“I wasn’t great academically. I was content to get D’s and F’s and didn’t find school interesting,” Ford said.
But that all changed on his first day of honors English when he was determined to push his teacher to the limit. But his teacher was determined to push back.
“He kicks me out of class, and I was surprised because being kicked out on the first day was a world record for me,” Ford said. “He came out to the hall with me and said ‘You are smart and pretty funny too. I could teach you so much if you just listen.”
Ford said in that moment something clicked for him and his life was forever changed.
“A teacher looked past my faults and saw what I needed. I wanted to prove him right,” Ford said.
After graduating high school, Ford earned a bachelor of science in mass communication from Illinois State University before stumbling into the teacher profession after working as a truancy intervention specialist in high schools and director of a teen center.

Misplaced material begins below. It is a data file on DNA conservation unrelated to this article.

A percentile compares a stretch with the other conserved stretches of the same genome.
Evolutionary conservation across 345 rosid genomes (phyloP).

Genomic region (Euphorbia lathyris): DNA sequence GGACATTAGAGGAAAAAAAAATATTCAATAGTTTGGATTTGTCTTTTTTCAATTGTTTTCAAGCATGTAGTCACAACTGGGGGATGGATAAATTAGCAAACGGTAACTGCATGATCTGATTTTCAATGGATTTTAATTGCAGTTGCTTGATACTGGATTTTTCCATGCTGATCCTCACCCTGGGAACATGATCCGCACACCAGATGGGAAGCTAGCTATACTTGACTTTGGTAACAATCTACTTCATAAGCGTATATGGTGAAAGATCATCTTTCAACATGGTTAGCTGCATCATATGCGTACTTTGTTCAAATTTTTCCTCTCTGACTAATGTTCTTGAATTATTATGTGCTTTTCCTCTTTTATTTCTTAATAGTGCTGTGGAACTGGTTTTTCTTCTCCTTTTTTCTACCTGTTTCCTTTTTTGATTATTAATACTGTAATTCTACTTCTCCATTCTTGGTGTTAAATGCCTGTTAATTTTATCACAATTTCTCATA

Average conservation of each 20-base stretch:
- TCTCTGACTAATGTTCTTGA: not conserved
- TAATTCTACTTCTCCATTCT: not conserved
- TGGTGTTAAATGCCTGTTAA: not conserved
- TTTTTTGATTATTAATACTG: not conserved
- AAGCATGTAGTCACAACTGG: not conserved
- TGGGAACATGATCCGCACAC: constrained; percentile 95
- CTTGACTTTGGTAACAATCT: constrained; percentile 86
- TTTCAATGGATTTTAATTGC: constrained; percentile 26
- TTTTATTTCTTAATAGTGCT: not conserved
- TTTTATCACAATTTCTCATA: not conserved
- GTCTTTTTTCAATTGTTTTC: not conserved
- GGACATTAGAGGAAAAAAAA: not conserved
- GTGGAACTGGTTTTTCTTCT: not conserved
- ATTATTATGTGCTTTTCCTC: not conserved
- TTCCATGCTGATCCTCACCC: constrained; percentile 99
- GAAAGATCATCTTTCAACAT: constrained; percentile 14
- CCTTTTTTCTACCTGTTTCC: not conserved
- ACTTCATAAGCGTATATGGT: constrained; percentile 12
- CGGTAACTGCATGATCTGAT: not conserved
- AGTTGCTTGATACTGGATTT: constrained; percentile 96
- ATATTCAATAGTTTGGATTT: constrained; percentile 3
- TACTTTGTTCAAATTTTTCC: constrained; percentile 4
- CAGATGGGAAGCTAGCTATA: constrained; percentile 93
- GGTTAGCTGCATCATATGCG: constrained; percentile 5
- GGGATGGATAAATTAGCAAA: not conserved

“I didn’t choose the teaching profession, I stumbled into it. I worked in the nonprofit sector and wanted to find a way to be more hands-on with the students and help them learn things,” Ford said. “Then I realized that job did exist, it is called a teacher.”
He got his masters in teaching from Rockford University and answered the “calling” to become a teacher.
“During this season of the school year it is critical to remind yourself who you are, particularly when people understate your importance,” Ford told the new teachers about the beginning of the year. “You are some of the most talented people in the entire world. This is one of the few professions that the impact of our work reaches into space and time.”